(Editor’s note: This interview contains some strong language.)
Tom Krell could be called the thinking person’s pop artist. The 29-year-old, better known by his stage name, How to Dress Well, makes fuzzy-edged, neo-R&B tunes that, even when upbeat, are suffused with melancholy. His songs attempt to shine a light into the dark corners of the human experience, tackling such subjects as mental illness and the death of a friend in ways that feel at once widely relatable and deeply personal, all anchored by a falsetto that evokes neo-soul artist the Weeknd. His experimental sound has earned rave reviews—The A.V. Club called his debut album, 2010’s Love Remains, “an immersive experience that transcends its chilliness (and speaker-crackling sonic limitations) through pure emotion”—and he continues to push his boundaries with his third EP, “What Is This Heart?,” released on June 23.
Krell, in interviews, is as analytical and unapologetic as his lyrics would suggest, taking a microscope to his songwriting methods and influences with an academic detachment that befits his PhD student status. He’s currently on tour, including a stop at U Street Music Hall on Saturday, September 20; we caught up with him by phone to talk about his new album, his “dumb” approach to music, and striving for the perfect live show.
How’s the tour going so far?
It’s going very well. We’re in the thick of it; it’s been a long one. The sheer mileage of it is . . . hard. If I was in one city and I did 30 shows in 35 nights it would be tiring, but wouldn’t be exhausting the way this is exhausting.
Have you developed any strategies for dealing with that?
No. There’s no real strategy; you just gotta do it, and then you sleep when you’re dead, I guess.
Is there anywhere you’re especially excited to go on this tour?
I was really excited to go places i haven’t been, like Atlanta. LA, Chicago, and New York are always sick, Portland is always amazing, Seattle, Vancouver; we hit all the same places and then added some slightly more eccentric spots—we’re doing a show in Hamilton, Ontario, in a couple days, and Louisville [Kentucky] and Nashville.
It was during an interview in Raleigh, North Carolina, where he’d been performing, and he got mad at the crowd, and that interview got picked up by Pitchfork and Stereogum and shit. The tweets were mostly just me saying to these old dickheads who are diehard Sun Kil Moon fans that they need to stop tweeting at me.
With so much interaction possible with fans now, thanks to social media, do you ever feel like it causes problems for you as an artist?
The social stuff is not the problem—it’s always the big publications who are bored one day and decide to make a headline out of some shit so they can get the search engine optimization going. That’s what it comes down to: Some douchey 44-year-old diehard Sun Kil Moon fan from wherever, like, Iowa City—he doesn’t change anything, but then Stereogum posting some inflammatory headline bumps their place on Google News. It’s the big publications that have the control still. Social media is kinda fun and cute and doesn’t really do that much.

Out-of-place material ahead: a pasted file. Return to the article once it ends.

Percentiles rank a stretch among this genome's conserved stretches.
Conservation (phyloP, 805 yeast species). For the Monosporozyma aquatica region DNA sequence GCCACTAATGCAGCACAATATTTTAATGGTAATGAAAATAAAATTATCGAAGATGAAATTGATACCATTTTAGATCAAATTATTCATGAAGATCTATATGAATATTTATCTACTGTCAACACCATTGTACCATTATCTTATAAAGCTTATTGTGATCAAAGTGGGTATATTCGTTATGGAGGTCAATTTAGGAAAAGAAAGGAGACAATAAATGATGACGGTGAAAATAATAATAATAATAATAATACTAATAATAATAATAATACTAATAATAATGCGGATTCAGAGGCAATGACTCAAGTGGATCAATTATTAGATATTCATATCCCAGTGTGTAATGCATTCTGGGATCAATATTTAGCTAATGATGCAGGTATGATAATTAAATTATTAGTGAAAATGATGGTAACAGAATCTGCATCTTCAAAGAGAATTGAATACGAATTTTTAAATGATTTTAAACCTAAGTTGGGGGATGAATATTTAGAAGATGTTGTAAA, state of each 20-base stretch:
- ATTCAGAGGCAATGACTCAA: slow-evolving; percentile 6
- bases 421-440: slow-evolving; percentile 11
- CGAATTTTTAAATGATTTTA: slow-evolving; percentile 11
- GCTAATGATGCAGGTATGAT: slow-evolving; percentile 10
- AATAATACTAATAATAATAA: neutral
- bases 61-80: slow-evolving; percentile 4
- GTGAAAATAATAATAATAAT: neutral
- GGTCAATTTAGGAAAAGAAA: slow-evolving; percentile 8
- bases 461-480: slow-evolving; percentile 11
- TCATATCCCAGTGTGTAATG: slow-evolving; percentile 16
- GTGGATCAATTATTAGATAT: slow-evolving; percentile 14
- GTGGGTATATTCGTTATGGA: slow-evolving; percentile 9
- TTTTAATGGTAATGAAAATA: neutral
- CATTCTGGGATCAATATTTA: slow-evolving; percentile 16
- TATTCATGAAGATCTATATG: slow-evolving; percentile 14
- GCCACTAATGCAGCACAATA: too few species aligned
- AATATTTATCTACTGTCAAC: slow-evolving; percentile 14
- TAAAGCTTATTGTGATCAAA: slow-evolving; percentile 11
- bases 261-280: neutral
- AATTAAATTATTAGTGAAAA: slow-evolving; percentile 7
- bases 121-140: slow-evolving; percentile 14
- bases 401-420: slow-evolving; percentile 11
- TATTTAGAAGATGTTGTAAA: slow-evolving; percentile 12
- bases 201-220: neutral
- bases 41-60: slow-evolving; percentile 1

So do situations like that make you feel like you have to be on your guard when you’re doing interviews?
No . . . not really.
Moving on: Your new album has gotten some great reviews.
I’m really happy the album is doing as well as it is, just because I worked really hard on it and I care a lot about it. In my mind, it’s less personal than my previous ones; Love Remains is an album that I made in a personal way that a select group of people connected with very personally, but “What Is This Heart?” is more open and general and has a much more universal side to it.
Why the quotation marks in the title?
The way I write music and lyrics is very freestyle; I get a song started, with maybe a loop or something, and then I go in over the loop and freestyle stuff for a long time, and then listen back at what I said and try to let the music bring something out of me. When I was looking back at a lot of recordings, weirdly there was so much dialogue that came out of these free-associative monologues. There were so many things I said to people that I didn’t understand the consequences of or that I wish I hadn’t said or had said differently, and so many things people said to me that I didn’t understand at the time but now I see what they were trying to communicate. The idea of quotation and living communication—not like lyrics that I wrote in my diary, but things that happened in life—really stood out to me almost on every single song. So I started to think about what that was all about: what it means to have one free-associative inner monologue so full of scenes from other people, what it means to talk to other people, and how much that sharing with people constitutes who we are as individuals, so that was the vibe with the quotation. I think every single song has some kind of quotation element to it.